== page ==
(2013) IRG 1: Self-Catalytic Growth of GaAs1-yBiy using Chemical Vapor Deposition

By: S.E. Babcock, T.F. Kuech, L. J. Mawst

The presence of chemical species on a surface can radically change the surface chemical kinetics associated with atom placement and crystal growth. Recently, IRG1 researchers at the Wisconsin MRSEC completed a comparative study of the effect on epilayer composition and structural properties of reactant sequencing during the metalorganic vapor phase epitaxy of GaAs1−yBiy. The effect of growth temperature (370-430°C) and precursor flow rate on the film properties and Bi incorporation was also determined. Whereas the growth rate of GaAs decreased with decreasing growth temperature (due to slow surface chemical kinetics, as is well-established for this chemistry), in stark contrast, the GaAs1−yBiy growth rate was almost temperature insensitive over this broad temperature range. This unprecedented observation within a large literature dealing this growth technique indicates a change in growth mechanism. The catalytic effect of Bi metal or the trimethyl bismuth reactant (or its fragments) on the decomposition and incorporation of Ga serves as a mediator of the decomposition and growth of these materials. Our observations hint at the possibility of growing GaAs1-yBiy hetero-structures at temperatures below what was assumed to be the lowest possible temperature for the growth of GaAs, opening new growth regimes for multinary synthesis of this technologically important class of materials. chart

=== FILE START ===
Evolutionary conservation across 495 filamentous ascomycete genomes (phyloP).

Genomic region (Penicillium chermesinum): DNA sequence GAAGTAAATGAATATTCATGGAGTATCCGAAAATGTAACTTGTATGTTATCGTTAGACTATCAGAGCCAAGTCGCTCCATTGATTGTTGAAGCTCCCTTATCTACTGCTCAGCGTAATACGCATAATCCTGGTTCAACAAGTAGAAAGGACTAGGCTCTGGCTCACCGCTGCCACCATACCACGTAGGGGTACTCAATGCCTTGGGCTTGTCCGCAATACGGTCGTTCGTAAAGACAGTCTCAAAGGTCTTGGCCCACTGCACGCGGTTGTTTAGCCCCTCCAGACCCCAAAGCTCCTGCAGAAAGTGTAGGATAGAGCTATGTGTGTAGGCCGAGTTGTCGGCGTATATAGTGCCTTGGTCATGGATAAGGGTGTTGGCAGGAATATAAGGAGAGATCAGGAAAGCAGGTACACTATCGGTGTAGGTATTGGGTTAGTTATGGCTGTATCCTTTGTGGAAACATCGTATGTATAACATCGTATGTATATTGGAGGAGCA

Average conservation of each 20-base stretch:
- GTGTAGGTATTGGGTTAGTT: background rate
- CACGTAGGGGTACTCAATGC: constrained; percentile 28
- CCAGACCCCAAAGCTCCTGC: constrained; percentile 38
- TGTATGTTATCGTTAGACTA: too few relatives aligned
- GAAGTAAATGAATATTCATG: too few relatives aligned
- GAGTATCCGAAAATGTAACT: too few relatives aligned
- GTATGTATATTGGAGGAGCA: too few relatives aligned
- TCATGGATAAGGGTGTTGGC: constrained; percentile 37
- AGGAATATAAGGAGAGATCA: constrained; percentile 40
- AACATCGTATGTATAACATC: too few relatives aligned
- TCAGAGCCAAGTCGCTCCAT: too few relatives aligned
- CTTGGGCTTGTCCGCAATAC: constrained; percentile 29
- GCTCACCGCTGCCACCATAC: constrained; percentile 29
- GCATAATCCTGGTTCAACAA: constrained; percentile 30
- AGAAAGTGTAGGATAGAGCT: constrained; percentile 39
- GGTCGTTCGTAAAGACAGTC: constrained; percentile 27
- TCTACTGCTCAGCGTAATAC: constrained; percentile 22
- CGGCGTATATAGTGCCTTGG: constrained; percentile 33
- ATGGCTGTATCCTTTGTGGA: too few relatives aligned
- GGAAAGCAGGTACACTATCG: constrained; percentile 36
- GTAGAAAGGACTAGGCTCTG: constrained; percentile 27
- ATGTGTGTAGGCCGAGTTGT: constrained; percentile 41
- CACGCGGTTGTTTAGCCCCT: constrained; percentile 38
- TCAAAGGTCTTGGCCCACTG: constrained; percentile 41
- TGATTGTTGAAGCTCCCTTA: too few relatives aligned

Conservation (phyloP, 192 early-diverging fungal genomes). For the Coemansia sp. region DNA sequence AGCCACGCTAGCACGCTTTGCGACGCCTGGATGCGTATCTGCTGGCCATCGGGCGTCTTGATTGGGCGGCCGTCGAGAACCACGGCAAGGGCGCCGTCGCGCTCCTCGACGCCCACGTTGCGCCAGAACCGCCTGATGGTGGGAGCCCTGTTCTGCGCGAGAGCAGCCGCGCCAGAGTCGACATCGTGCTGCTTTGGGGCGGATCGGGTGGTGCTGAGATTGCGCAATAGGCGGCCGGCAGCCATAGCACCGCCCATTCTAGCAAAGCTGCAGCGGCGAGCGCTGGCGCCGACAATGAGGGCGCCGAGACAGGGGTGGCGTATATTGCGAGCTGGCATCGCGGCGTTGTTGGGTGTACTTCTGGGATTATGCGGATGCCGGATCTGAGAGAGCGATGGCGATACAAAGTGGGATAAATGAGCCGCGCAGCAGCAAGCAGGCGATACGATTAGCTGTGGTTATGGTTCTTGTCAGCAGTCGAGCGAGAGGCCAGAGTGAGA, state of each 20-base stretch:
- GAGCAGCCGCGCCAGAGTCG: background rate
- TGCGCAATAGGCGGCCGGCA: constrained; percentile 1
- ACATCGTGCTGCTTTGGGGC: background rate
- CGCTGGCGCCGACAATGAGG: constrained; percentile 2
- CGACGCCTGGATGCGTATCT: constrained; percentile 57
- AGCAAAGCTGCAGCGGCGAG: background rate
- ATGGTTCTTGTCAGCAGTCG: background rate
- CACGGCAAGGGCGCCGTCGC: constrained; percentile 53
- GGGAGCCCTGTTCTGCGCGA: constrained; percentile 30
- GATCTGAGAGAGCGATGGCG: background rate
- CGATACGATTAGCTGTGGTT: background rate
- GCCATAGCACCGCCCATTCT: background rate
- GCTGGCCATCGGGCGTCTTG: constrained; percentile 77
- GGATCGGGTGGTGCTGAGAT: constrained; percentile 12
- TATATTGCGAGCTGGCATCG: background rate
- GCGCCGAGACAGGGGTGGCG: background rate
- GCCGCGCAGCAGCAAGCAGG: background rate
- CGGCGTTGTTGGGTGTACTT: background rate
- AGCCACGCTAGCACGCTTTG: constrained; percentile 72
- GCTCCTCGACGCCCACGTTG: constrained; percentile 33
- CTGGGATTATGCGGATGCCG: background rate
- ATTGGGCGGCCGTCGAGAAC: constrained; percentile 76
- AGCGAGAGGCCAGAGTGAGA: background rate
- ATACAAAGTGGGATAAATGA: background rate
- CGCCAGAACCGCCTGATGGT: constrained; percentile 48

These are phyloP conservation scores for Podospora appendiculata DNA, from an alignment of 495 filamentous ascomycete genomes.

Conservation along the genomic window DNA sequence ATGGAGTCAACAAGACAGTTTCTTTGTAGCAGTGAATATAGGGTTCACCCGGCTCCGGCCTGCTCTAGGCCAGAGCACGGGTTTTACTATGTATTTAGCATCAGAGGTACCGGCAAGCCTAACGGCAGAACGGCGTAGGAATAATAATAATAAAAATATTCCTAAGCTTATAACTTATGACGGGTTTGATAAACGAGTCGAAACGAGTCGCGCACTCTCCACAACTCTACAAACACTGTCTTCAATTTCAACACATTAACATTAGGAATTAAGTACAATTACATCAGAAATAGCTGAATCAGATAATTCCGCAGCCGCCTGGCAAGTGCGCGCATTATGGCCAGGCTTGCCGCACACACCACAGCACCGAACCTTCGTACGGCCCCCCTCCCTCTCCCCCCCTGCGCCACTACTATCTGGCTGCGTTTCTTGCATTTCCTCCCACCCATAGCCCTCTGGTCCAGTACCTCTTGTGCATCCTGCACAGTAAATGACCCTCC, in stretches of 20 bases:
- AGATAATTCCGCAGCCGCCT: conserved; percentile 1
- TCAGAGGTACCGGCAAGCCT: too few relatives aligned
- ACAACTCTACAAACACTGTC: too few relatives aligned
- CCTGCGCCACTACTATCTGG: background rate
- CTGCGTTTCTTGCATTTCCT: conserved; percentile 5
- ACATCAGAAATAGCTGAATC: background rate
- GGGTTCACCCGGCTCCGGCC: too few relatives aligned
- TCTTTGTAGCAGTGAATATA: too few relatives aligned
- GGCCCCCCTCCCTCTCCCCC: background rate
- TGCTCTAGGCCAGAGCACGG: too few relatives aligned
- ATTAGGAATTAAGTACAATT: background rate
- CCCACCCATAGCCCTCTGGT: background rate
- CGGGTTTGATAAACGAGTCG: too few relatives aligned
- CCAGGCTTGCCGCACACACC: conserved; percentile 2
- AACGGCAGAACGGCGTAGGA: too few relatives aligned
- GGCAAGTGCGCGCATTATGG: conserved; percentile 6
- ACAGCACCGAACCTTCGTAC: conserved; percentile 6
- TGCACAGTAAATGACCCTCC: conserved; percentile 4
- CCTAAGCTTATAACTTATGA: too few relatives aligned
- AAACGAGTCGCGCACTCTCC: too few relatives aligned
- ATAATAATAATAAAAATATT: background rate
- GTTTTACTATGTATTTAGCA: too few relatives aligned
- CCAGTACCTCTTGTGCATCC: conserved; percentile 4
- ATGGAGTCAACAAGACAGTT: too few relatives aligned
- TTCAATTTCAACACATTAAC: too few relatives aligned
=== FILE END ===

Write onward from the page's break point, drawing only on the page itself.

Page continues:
The Bi content, and GaAs and GaAs1-yBiy growth rates (as indicated by the layer thickness) change substantially with growth temperature. The GaAs growth, indicated by the blue squares, follows the expected trends with temperature. However, the presence of Bi or the Bi precursor alters that behavior dramatically leading to previously unseen temperature-independence to the growth rate. 
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